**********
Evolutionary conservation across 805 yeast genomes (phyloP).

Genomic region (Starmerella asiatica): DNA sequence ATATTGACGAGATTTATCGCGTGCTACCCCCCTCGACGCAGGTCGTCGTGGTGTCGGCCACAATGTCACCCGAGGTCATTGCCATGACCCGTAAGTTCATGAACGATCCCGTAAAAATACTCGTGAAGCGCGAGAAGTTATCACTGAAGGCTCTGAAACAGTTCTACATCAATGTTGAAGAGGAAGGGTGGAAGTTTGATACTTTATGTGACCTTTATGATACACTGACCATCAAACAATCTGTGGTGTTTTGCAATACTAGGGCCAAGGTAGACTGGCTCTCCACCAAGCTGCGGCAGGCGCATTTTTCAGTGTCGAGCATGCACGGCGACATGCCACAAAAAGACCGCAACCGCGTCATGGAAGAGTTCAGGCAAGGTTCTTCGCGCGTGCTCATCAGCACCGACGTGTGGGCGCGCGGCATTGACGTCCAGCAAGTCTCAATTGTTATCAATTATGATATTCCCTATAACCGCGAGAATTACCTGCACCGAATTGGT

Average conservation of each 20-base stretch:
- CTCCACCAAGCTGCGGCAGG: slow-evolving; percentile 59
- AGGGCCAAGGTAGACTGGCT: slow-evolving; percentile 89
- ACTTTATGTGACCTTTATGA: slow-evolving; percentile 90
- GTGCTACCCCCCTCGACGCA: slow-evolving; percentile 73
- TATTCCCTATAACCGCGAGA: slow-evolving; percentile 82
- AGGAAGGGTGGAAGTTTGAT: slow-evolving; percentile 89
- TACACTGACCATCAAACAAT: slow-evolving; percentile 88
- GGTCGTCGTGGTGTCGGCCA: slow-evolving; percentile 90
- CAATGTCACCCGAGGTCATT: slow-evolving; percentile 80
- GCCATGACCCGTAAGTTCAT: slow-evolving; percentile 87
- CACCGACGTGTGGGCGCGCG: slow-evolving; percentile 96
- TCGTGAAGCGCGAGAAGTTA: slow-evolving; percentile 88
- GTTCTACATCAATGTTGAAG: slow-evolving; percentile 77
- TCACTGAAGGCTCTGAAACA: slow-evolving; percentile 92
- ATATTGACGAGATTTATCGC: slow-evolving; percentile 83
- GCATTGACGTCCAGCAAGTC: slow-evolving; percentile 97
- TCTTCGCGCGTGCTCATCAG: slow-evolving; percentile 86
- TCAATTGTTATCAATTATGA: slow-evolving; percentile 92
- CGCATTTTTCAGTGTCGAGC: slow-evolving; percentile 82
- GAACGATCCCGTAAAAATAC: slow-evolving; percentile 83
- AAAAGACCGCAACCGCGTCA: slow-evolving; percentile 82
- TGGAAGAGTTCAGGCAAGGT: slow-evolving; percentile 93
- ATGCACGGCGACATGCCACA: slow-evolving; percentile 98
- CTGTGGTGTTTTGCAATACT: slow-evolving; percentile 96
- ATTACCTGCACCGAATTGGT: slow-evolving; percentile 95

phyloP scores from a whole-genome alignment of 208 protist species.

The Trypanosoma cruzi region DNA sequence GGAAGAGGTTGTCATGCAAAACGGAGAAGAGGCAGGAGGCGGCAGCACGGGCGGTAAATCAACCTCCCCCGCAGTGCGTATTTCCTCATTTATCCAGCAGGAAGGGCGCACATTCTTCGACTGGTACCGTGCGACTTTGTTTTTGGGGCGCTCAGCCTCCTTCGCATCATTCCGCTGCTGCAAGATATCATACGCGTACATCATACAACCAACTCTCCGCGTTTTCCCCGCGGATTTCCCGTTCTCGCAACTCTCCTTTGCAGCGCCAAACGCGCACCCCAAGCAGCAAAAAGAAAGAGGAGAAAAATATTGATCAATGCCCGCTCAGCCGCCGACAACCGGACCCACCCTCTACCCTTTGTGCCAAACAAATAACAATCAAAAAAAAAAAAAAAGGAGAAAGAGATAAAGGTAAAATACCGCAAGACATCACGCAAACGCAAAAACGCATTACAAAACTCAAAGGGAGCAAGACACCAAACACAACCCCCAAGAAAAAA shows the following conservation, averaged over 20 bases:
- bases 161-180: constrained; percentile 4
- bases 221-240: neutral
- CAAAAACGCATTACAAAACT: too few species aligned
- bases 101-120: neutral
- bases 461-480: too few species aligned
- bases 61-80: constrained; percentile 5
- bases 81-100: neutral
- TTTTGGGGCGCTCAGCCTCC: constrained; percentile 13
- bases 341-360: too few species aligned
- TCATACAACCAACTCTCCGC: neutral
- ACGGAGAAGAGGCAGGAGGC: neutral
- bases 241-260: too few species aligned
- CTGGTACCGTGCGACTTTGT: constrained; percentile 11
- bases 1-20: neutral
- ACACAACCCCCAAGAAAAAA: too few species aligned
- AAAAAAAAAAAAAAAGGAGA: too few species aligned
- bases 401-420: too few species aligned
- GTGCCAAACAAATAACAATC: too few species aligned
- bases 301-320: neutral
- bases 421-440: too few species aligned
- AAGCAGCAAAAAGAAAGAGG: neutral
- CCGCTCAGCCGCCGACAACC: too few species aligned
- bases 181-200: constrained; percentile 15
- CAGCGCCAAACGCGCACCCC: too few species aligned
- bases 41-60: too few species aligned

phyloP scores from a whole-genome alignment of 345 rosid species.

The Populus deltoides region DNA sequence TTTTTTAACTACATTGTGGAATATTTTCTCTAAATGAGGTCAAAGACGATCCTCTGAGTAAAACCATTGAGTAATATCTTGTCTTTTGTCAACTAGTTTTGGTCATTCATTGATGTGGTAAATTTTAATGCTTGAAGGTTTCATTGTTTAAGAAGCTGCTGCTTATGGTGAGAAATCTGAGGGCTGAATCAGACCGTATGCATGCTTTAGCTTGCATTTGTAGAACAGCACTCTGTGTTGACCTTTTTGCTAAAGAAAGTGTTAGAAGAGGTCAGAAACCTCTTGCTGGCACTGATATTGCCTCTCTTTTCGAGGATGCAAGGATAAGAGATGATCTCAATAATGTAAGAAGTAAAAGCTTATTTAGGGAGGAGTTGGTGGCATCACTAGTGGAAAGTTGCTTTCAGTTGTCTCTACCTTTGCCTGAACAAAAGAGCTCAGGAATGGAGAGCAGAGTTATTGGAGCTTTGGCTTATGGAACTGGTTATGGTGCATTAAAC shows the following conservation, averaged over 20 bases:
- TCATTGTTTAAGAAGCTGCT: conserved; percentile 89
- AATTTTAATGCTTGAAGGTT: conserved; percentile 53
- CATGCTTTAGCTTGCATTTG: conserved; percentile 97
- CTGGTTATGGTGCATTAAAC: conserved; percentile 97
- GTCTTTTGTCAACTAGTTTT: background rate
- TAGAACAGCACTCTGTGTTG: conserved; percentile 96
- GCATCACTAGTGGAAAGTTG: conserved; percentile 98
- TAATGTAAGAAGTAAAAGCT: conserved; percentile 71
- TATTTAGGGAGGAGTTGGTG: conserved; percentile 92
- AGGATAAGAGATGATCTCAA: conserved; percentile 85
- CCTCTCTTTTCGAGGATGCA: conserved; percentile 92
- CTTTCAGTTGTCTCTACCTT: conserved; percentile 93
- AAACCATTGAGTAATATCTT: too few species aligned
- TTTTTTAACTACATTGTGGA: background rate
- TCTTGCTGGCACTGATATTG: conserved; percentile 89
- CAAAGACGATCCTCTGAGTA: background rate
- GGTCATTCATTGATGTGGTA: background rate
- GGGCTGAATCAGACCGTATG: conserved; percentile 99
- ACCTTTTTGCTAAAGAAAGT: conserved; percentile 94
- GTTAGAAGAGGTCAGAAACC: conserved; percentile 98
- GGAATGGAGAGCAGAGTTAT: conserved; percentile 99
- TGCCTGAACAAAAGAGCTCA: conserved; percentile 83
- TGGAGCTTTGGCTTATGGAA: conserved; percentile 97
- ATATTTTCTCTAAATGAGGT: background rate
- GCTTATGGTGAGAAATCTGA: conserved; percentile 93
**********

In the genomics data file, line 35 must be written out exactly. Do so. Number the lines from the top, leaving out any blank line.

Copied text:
- bases 461-480: too few species aligned